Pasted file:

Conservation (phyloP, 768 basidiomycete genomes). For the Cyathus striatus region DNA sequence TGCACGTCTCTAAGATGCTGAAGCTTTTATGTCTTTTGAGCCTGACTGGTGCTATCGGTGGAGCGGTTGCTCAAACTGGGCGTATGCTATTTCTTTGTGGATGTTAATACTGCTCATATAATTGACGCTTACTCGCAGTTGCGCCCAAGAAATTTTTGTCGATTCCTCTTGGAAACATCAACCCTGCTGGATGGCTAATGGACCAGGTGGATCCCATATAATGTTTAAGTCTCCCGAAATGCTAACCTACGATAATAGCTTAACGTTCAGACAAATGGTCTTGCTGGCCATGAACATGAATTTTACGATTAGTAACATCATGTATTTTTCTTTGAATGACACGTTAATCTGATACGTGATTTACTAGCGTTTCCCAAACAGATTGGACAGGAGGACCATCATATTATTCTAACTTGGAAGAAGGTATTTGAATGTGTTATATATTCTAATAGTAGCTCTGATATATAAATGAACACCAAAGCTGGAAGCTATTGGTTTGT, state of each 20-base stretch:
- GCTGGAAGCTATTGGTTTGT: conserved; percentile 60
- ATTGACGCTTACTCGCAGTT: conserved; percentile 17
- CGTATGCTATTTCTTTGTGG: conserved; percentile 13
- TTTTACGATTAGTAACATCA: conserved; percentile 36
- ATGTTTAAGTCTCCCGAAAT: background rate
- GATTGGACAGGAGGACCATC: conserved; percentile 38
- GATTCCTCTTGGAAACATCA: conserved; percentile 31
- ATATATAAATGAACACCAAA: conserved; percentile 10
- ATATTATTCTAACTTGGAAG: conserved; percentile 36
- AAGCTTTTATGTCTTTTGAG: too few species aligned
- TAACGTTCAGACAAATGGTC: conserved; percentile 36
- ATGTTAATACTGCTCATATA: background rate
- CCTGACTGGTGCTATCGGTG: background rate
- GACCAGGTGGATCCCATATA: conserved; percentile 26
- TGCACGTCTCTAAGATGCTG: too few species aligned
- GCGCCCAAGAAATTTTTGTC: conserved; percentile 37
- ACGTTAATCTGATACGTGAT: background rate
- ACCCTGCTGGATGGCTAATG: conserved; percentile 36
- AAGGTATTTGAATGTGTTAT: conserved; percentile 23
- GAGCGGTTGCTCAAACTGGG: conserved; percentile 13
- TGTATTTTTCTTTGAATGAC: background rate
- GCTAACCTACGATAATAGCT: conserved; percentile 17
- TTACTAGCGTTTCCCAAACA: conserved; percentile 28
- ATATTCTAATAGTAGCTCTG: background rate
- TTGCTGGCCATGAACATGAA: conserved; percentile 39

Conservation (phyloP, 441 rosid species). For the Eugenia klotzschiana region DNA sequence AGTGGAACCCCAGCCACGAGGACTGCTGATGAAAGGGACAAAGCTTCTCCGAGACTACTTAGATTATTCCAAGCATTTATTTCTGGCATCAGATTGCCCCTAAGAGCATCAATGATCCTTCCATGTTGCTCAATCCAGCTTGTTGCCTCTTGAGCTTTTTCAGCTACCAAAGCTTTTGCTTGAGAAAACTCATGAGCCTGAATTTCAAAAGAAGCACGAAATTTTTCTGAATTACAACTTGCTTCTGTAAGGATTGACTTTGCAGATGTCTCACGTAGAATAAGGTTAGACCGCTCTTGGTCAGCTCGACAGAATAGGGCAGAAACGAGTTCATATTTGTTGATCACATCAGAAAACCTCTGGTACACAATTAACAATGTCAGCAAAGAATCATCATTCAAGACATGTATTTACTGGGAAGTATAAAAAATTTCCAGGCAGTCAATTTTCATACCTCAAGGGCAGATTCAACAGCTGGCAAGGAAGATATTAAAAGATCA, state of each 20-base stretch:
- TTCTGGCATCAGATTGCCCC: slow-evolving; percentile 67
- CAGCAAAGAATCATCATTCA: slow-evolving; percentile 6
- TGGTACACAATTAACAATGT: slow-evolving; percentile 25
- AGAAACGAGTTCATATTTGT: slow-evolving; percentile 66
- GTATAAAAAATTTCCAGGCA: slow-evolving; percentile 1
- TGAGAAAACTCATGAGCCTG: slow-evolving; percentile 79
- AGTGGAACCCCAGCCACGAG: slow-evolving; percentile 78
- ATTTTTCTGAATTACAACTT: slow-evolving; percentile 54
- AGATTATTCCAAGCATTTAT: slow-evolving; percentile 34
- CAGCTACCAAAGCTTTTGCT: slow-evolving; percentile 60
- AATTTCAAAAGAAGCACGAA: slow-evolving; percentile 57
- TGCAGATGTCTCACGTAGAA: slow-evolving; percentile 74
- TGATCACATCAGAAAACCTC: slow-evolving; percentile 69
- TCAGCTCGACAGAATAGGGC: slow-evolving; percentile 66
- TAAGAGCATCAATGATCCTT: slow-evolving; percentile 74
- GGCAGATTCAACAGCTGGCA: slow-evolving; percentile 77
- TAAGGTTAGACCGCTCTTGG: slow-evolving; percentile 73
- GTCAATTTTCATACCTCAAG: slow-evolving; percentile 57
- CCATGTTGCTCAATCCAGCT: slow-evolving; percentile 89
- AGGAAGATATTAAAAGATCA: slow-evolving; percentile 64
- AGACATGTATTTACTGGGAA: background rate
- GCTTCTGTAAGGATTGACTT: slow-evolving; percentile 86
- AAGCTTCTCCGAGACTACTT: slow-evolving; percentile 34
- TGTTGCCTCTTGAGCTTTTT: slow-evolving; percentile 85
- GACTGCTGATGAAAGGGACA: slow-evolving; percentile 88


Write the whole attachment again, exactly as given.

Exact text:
Conservation (phyloP, 768 basidiomycete genomes). For the Cyathus striatus region DNA sequence TGCACGTCTCTAAGATGCTGAAGCTTTTATGTCTTTTGAGCCTGACTGGTGCTATCGGTGGAGCGGTTGCTCAAACTGGGCGTATGCTATTTCTTTGTGGATGTTAATACTGCTCATATAATTGACGCTTACTCGCAGTTGCGCCCAAGAAATTTTTGTCGATTCCTCTTGGAAACATCAACCCTGCTGGATGGCTAATGGACCAGGTGGATCCCATATAATGTTTAAGTCTCCCGAAATGCTAACCTACGATAATAGCTTAACGTTCAGACAAATGGTCTTGCTGGCCATGAACATGAATTTTACGATTAGTAACATCATGTATTTTTCTTTGAATGACACGTTAATCTGATACGTGATTTACTAGCGTTTCCCAAACAGATTGGACAGGAGGACCATCATATTATTCTAACTTGGAAGAAGGTATTTGAATGTGTTATATATTCTAATAGTAGCTCTGATATATAAATGAACACCAAAGCTGGAAGCTATTGGTTTGT, state of each 20-base stretch:
- GCTGGAAGCTATTGGTTTGT: conserved; percentile 60
- ATTGACGCTTACTCGCAGTT: conserved; percentile 17
- CGTATGCTATTTCTTTGTGG: conserved; percentile 13
- TTTTACGATTAGTAACATCA: conserved; percentile 36
- ATGTTTAAGTCTCCCGAAAT: background rate
- GATTGGACAGGAGGACCATC: conserved; percentile 38
- GATTCCTCTTGGAAACATCA: conserved; percentile 31
- ATATATAAATGAACACCAAA: conserved; percentile 10
- ATATTATTCTAACTTGGAAG: conserved; percentile 36
- AAGCTTTTATGTCTTTTGAG: too few species aligned
- TAACGTTCAGACAAATGGTC: conserved; percentile 36
- ATGTTAATACTGCTCATATA: background rate
- CCTGACTGGTGCTATCGGTG: background rate
- GACCAGGTGGATCCCATATA: conserved; percentile 26
- TGCACGTCTCTAAGATGCTG: too few species aligned
- GCGCCCAAGAAATTTTTGTC: conserved; percentile 37
- ACGTTAATCTGATACGTGAT: background rate
- ACCCTGCTGGATGGCTAATG: conserved; percentile 36
- AAGGTATTTGAATGTGTTAT: conserved; percentile 23
- GAGCGGTTGCTCAAACTGGG: conserved; percentile 13
- TGTATTTTTCTTTGAATGAC: background rate
- GCTAACCTACGATAATAGCT: conserved; percentile 17
- TTACTAGCGTTTCCCAAACA: conserved; percentile 28
- ATATTCTAATAGTAGCTCTG: background rate
- TTGCTGGCCATGAACATGAA: conserved; percentile 39

Conservation (phyloP, 441 rosid species). For the Eugenia klotzschiana region DNA sequence AGTGGAACCCCAGCCACGAGGACTGCTGATGAAAGGGACAAAGCTTCTCCGAGACTACTTAGATTATTCCAAGCATTTATTTCTGGCATCAGATTGCCCCTAAGAGCATCAATGATCCTTCCATGTTGCTCAATCCAGCTTGTTGCCTCTTGAGCTTTTTCAGCTACCAAAGCTTTTGCTTGAGAAAACTCATGAGCCTGAATTTCAAAAGAAGCACGAAATTTTTCTGAATTACAACTTGCTTCTGTAAGGATTGACTTTGCAGATGTCTCACGTAGAATAAGGTTAGACCGCTCTTGGTCAGCTCGACAGAATAGGGCAGAAACGAGTTCATATTTGTTGATCACATCAGAAAACCTCTGGTACACAATTAACAATGTCAGCAAAGAATCATCATTCAAGACATGTATTTACTGGGAAGTATAAAAAATTTCCAGGCAGTCAATTTTCATACCTCAAGGGCAGATTCAACAGCTGGCAAGGAAGATATTAAAAGATCA, state of each 20-base stretch:
- TTCTGGCATCAGATTGCCCC: slow-evolving; percentile 67
- CAGCAAAGAATCATCATTCA: slow-evolving; percentile 6
- TGGTACACAATTAACAATGT: slow-evolving; percentile 25
- AGAAACGAGTTCATATTTGT: slow-evolving; percentile 66
- GTATAAAAAATTTCCAGGCA: slow-evolving; percentile 1
- TGAGAAAACTCATGAGCCTG: slow-evolving; percentile 79
- AGTGGAACCCCAGCCACGAG: slow-evolving; percentile 78
- ATTTTTCTGAATTACAACTT: slow-evolving; percentile 54
- AGATTATTCCAAGCATTTAT: slow-evolving; percentile 34
- CAGCTACCAAAGCTTTTGCT: slow-evolving; percentile 60
- AATTTCAAAAGAAGCACGAA: slow-evolving; percentile 57
- TGCAGATGTCTCACGTAGAA: slow-evolving; percentile 74
- TGATCACATCAGAAAACCTC: slow-evolving; percentile 69
- TCAGCTCGACAGAATAGGGC: slow-evolving; percentile 66
- TAAGAGCATCAATGATCCTT: slow-evolving; percentile 74
- GGCAGATTCAACAGCTGGCA: slow-evolving; percentile 77
- TAAGGTTAGACCGCTCTTGG: slow-evolving; percentile 73
- GTCAATTTTCATACCTCAAG: slow-evolving; percentile 57
- CCATGTTGCTCAATCCAGCT: slow-evolving; percentile 89
- AGGAAGATATTAAAAGATCA: slow-evolving; percentile 64
- AGACATGTATTTACTGGGAA: background rate
- GCTTCTGTAAGGATTGACTT: slow-evolving; percentile 86
- AAGCTTCTCCGAGACTACTT: slow-evolving; percentile 34
- TGTTGCCTCTTGAGCTTTTT: slow-evolving; percentile 85
- GACTGCTGATGAAAGGGACA: slow-evolving; percentile 88